Independent U.S. Senator from Arizona
In 2018, Kyrsten Sinema became the first Democratic senator to be elected in Arizona since 1988, unseating incumbent Republican Martha McSally. A staunch believer in bipartisanship, she has cooperated with Republican lawmakers on a number of border security and immigration bills. In November 2022, she changed her political affiliation to Independent.
Sinema’s party switch angered Democrats already stung by Sinema’s holdout votes on key Democratic priorities in the 117th Congress, such as eliminating the filibuster and passing President Biden’s $3.5 trillion social spending and infrastructure plan. Yet Sinema’s switch was in keeping with her long career of nontraditional party affiliation. She got her start in politics working for Green Party candidates, including on Ralph Nader’s 2000 presidential campaign, and ran for Arizona state legislature as an Independent in 2002. Her unsettled political identity also fits the state she represents, whose registered voters are split into nearly equal thirds between Republicans, Democrats, and Independents.
Sinema has long followed a coalition-building approach to politics. In 2009, while serving as an Arizona state representative, she published a political memoir titled Unite and Conquer: How to Build Coalitions That Win and Last. As a U.S. senator, she rarely throws her weight behind a bill that doesn’t have significant backing across the aisle, and frequently collaborates on border policy with Republican Sens. James Lankford of Oklahoma, John Cornyn of Texas, and Thom Tillis of North Carolina. With Sen. Lankford, Sinema has pursued targeted bills to establish a Border Patrol “reserve corps,” to strengthen CBP’s response to cross-border trafficking tunnels, and to establish procedures for maintenance projects at ports of entry, among other things.
Sinema also bends toward the right on law-and-order and security concerns. As a congresswoman in 2015, she joined 235 Republicans and only five other Democrats to vote for a law cracking down on sanctuary cities. She also sided with Republicans in their attempts to block refugees from countries with large Muslim populations over concerns that extremist terrorists might enter the U.S. through the refugee program.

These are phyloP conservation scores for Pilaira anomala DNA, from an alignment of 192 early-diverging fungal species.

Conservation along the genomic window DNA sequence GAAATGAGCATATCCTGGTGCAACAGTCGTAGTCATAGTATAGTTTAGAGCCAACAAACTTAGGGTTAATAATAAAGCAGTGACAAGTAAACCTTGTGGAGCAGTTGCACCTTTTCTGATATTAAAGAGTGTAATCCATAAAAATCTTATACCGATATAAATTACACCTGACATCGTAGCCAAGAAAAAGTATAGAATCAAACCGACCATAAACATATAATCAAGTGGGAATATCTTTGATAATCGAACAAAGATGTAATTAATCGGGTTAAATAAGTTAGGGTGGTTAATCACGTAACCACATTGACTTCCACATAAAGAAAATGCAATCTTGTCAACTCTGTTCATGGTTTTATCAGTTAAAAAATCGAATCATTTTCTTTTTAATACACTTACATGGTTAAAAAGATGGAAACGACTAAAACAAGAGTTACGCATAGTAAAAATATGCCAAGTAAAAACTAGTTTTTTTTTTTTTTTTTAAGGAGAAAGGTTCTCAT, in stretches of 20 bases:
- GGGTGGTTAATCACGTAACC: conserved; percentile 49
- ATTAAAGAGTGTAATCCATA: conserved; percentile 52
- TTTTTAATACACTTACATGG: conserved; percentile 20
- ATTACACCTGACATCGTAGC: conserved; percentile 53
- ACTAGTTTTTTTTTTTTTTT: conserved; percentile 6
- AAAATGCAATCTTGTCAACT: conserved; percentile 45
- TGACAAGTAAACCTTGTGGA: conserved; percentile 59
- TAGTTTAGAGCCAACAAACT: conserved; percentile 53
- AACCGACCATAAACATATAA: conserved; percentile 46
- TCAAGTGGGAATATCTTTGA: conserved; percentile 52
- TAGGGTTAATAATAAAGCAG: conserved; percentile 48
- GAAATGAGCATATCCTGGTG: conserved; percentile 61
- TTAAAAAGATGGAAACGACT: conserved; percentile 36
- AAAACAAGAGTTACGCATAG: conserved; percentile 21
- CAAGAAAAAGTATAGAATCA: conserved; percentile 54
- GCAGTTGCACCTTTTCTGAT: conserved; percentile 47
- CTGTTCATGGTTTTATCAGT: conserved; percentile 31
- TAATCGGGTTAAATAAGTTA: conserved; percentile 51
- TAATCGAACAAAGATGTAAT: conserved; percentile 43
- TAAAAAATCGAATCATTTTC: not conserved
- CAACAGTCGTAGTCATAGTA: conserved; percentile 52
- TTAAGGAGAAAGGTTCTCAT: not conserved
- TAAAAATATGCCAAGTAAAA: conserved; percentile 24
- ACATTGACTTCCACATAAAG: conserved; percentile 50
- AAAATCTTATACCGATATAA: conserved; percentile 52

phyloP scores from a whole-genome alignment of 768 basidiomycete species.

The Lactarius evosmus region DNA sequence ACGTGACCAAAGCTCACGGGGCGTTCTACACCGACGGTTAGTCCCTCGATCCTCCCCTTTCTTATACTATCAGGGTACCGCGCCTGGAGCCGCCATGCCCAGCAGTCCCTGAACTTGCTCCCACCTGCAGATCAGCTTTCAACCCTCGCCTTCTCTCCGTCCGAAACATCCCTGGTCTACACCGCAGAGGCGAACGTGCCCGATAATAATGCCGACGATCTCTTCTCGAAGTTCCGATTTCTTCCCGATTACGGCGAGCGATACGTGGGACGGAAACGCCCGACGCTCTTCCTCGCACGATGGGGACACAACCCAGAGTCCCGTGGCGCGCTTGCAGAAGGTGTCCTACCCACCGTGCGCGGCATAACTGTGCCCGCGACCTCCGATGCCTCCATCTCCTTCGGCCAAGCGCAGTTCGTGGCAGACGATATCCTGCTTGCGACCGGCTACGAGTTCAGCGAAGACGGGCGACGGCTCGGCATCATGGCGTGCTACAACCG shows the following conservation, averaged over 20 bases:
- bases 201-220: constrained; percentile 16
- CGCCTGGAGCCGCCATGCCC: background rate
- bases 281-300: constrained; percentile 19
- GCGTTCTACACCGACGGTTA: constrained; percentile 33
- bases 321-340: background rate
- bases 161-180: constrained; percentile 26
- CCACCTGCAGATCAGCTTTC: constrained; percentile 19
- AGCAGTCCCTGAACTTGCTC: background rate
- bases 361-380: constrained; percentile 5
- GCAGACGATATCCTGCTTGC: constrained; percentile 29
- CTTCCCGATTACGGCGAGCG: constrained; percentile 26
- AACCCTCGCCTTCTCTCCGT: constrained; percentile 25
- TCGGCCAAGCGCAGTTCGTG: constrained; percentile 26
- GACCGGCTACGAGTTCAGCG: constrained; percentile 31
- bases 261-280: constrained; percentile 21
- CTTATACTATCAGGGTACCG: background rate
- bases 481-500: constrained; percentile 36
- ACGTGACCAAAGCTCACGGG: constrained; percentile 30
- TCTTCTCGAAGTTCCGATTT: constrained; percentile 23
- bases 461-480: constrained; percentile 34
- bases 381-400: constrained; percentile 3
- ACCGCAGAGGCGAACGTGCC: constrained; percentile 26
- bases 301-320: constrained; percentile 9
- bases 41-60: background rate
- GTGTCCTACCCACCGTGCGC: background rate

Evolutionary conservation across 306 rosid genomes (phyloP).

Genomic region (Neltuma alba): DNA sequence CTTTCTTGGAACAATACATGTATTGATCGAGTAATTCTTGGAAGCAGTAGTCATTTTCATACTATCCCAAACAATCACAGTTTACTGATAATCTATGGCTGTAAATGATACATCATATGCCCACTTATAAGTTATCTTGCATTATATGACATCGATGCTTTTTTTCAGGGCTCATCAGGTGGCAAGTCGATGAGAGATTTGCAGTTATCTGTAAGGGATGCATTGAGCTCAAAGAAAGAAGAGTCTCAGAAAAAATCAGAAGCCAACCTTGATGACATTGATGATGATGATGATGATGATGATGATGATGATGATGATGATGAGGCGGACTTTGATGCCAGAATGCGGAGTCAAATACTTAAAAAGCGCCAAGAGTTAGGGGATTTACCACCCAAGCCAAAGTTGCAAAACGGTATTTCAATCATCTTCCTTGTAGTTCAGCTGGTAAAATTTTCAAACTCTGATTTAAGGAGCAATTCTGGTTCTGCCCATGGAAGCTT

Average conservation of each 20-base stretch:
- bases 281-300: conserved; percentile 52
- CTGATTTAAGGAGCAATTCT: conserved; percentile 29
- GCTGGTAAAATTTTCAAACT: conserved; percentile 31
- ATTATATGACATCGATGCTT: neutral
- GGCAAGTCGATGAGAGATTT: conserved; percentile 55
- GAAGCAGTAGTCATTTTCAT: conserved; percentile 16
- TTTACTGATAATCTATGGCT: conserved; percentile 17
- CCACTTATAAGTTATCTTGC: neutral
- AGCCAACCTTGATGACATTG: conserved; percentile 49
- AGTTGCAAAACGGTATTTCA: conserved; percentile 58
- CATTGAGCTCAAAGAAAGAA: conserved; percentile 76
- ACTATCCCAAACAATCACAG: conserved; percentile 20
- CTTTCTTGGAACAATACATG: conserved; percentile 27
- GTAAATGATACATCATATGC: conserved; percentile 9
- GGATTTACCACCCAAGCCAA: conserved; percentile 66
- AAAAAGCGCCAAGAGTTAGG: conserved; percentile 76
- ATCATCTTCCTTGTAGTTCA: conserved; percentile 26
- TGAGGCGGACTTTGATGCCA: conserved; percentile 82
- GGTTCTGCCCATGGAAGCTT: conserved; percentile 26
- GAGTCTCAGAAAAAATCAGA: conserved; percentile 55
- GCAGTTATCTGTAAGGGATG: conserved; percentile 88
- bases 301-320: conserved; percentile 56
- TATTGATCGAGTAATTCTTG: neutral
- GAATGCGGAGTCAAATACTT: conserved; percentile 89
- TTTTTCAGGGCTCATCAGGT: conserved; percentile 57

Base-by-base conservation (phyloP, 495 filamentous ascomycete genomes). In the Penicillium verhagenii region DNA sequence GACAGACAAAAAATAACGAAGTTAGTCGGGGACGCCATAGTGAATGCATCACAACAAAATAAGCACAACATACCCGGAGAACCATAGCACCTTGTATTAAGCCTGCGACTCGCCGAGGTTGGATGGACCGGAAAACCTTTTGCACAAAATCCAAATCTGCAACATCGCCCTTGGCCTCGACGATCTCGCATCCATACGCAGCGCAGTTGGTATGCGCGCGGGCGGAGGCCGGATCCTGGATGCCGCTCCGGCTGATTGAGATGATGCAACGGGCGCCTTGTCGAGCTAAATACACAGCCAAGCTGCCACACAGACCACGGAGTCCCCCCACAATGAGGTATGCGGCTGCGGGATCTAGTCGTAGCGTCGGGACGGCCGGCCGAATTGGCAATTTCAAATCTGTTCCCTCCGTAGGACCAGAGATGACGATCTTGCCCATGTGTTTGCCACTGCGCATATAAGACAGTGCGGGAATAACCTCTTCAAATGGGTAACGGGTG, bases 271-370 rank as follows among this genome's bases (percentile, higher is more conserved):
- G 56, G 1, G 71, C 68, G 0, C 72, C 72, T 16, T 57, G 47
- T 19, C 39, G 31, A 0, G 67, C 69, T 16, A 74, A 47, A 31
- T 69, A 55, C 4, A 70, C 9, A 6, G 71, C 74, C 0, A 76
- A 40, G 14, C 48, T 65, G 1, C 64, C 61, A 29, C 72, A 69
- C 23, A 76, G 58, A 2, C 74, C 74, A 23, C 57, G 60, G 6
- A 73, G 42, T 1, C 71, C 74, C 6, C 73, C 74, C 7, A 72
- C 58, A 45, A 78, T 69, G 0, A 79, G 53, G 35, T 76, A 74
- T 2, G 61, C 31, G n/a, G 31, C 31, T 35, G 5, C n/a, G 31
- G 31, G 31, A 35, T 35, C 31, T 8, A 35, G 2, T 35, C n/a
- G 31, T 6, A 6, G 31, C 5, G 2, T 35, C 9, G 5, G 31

Sinema tends to vote on technicalities, and isn’t averse to mixing her messaging to achieve a narrow result. For example, she once sponsored a bill that would block visa waivers for anyone who had traveled to Iran, Sudan, Syria, Afghanistan, Egypt, Iraq, Libya, Yemen, Somalia, or Nigeria within the preceding five years. Sinema called the move necessary to “protect the integrity of [the visa waiver program] and prevent… terror networks from using the program to gain access to the US.” Weeks later, Congress passed a similar bill that barred access to the visa waiver program for both recent travelers to and nationals of those countries. Sinema voted in favor of that bill, only to co-sponsor a bill two months later that sought to roll back the prohibition against nationals, leaving only her original prohibition against recent travelers.
Despite her frequent focus on narrow, standalone bills, she has occasionally attempted to broker more comprehensive bipartisan action on immigration. At a speech she gave in 2022 by invitation of Sen. Mitch McConnell at his namesake center at the University of Louisville, she called comprehensive immigration reform the “top of her wishlist.” In 2021, she worked with Sen. Cornyn on the Bipartisan Border Solutions Act, a bill endorsed by the New York Times Editorial Board that sought to establish regional processing centers at the border to detain individuals and process asylum claims. In the final days of the 117th Congress, she tried to construct with Sen. Tillis a sweeping border security and immigration “framework,” but the collaborative effort fell apart before a bill could be introduced.
Sinema’s party switch means she will avoid a Democratic primary in 2024, which, considering her dismal popularity with Arizona Democrats, would have been hotly contested. The question remains: Can she capture enough votes across the spectrum to win, or will she pull enough votes away from a Democratic nominee to put the seat back in Republican hands?